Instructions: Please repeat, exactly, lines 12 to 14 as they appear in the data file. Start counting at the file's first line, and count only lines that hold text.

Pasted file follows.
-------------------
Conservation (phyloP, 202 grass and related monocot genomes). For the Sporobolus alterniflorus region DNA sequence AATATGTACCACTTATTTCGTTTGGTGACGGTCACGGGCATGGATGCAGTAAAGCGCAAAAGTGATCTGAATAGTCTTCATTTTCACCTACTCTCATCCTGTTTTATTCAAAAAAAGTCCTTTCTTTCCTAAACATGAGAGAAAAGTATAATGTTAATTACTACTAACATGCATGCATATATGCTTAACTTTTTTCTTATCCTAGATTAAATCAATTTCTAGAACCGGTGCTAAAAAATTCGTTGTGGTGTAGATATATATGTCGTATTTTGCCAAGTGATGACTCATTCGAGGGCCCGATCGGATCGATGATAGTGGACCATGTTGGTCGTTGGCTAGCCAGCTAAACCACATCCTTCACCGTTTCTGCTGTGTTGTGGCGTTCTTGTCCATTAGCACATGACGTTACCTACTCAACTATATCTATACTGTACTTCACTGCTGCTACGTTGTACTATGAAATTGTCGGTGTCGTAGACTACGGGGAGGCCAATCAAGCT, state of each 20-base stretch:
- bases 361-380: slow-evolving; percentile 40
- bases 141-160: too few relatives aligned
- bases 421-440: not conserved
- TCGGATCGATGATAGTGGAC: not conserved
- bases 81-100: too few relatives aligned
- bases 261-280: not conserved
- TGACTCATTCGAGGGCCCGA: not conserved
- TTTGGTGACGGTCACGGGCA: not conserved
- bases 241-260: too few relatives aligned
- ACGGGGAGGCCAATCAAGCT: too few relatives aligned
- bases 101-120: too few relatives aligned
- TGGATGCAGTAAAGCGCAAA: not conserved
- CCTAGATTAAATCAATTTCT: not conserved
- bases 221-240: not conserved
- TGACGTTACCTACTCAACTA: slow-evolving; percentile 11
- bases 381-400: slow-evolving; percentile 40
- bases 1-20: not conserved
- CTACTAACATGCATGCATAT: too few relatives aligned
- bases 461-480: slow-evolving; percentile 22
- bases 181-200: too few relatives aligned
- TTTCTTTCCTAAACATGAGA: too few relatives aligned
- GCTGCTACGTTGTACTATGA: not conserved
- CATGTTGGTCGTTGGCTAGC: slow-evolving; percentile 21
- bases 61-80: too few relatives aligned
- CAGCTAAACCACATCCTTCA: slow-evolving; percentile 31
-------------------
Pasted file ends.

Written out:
- bases 101-120: too few relatives aligned
- TGGATGCAGTAAAGCGCAAA: not conserved
- CCTAGATTAAATCAATTTCT: not conserved